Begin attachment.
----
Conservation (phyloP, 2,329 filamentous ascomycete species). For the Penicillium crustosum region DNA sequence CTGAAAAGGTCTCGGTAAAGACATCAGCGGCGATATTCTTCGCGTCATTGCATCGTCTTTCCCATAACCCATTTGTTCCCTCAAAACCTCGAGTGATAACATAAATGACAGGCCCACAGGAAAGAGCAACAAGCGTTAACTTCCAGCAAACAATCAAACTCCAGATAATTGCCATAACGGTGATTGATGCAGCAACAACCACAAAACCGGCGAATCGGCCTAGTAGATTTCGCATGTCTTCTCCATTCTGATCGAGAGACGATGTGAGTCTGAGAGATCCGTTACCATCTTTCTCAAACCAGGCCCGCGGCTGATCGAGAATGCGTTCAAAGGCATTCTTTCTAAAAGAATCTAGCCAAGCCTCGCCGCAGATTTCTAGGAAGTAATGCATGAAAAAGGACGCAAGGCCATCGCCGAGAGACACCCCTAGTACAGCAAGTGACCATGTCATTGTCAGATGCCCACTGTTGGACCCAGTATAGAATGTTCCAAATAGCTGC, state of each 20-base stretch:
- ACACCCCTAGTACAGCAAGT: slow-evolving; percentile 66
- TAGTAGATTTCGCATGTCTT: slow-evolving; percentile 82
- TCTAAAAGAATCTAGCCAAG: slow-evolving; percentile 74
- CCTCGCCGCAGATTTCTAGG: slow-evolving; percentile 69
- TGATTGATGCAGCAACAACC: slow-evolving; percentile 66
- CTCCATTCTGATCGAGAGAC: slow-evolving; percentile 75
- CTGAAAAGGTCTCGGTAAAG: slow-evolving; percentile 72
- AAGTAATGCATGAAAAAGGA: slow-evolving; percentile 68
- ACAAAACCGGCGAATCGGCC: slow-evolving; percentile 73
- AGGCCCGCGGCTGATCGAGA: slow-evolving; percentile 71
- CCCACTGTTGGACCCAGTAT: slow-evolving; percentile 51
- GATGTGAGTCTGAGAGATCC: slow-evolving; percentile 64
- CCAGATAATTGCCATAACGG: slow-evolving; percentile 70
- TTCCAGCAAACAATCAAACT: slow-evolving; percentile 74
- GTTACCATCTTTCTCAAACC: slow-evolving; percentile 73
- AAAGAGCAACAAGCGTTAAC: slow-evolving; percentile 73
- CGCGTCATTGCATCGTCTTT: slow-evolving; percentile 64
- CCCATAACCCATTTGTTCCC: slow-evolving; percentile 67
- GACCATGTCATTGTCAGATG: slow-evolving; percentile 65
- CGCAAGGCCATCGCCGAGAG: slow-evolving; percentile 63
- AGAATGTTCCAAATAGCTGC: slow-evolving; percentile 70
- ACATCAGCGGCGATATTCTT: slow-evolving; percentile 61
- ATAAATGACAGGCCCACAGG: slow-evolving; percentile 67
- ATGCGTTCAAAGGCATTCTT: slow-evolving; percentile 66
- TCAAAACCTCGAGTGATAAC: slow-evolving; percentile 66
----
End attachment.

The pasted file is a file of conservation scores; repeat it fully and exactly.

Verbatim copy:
Conservation (phyloP, 2,329 filamentous ascomycete species). For the Penicillium crustosum region DNA sequence CTGAAAAGGTCTCGGTAAAGACATCAGCGGCGATATTCTTCGCGTCATTGCATCGTCTTTCCCATAACCCATTTGTTCCCTCAAAACCTCGAGTGATAACATAAATGACAGGCCCACAGGAAAGAGCAACAAGCGTTAACTTCCAGCAAACAATCAAACTCCAGATAATTGCCATAACGGTGATTGATGCAGCAACAACCACAAAACCGGCGAATCGGCCTAGTAGATTTCGCATGTCTTCTCCATTCTGATCGAGAGACGATGTGAGTCTGAGAGATCCGTTACCATCTTTCTCAAACCAGGCCCGCGGCTGATCGAGAATGCGTTCAAAGGCATTCTTTCTAAAAGAATCTAGCCAAGCCTCGCCGCAGATTTCTAGGAAGTAATGCATGAAAAAGGACGCAAGGCCATCGCCGAGAGACACCCCTAGTACAGCAAGTGACCATGTCATTGTCAGATGCCCACTGTTGGACCCAGTATAGAATGTTCCAAATAGCTGC, state of each 20-base stretch:
- ACACCCCTAGTACAGCAAGT: slow-evolving; percentile 66
- TAGTAGATTTCGCATGTCTT: slow-evolving; percentile 82
- TCTAAAAGAATCTAGCCAAG: slow-evolving; percentile 74
- CCTCGCCGCAGATTTCTAGG: slow-evolving; percentile 69
- TGATTGATGCAGCAACAACC: slow-evolving; percentile 66
- CTCCATTCTGATCGAGAGAC: slow-evolving; percentile 75
- CTGAAAAGGTCTCGGTAAAG: slow-evolving; percentile 72
- AAGTAATGCATGAAAAAGGA: slow-evolving; percentile 68
- ACAAAACCGGCGAATCGGCC: slow-evolving; percentile 73
- AGGCCCGCGGCTGATCGAGA: slow-evolving; percentile 71
- CCCACTGTTGGACCCAGTAT: slow-evolving; percentile 51
- GATGTGAGTCTGAGAGATCC: slow-evolving; percentile 64
- CCAGATAATTGCCATAACGG: slow-evolving; percentile 70
- TTCCAGCAAACAATCAAACT: slow-evolving; percentile 74
- GTTACCATCTTTCTCAAACC: slow-evolving; percentile 73
- AAAGAGCAACAAGCGTTAAC: slow-evolving; percentile 73
- CGCGTCATTGCATCGTCTTT: slow-evolving; percentile 64
- CCCATAACCCATTTGTTCCC: slow-evolving; percentile 67
- GACCATGTCATTGTCAGATG: slow-evolving; percentile 65
- CGCAAGGCCATCGCCGAGAG: slow-evolving; percentile 63
- AGAATGTTCCAAATAGCTGC: slow-evolving; percentile 70
- ACATCAGCGGCGATATTCTT: slow-evolving; percentile 61
- ATAAATGACAGGCCCACAGG: slow-evolving; percentile 67
- ATGCGTTCAAAGGCATTCTT: slow-evolving; percentile 66
- TCAAAACCTCGAGTGATAAC: slow-evolving; percentile 66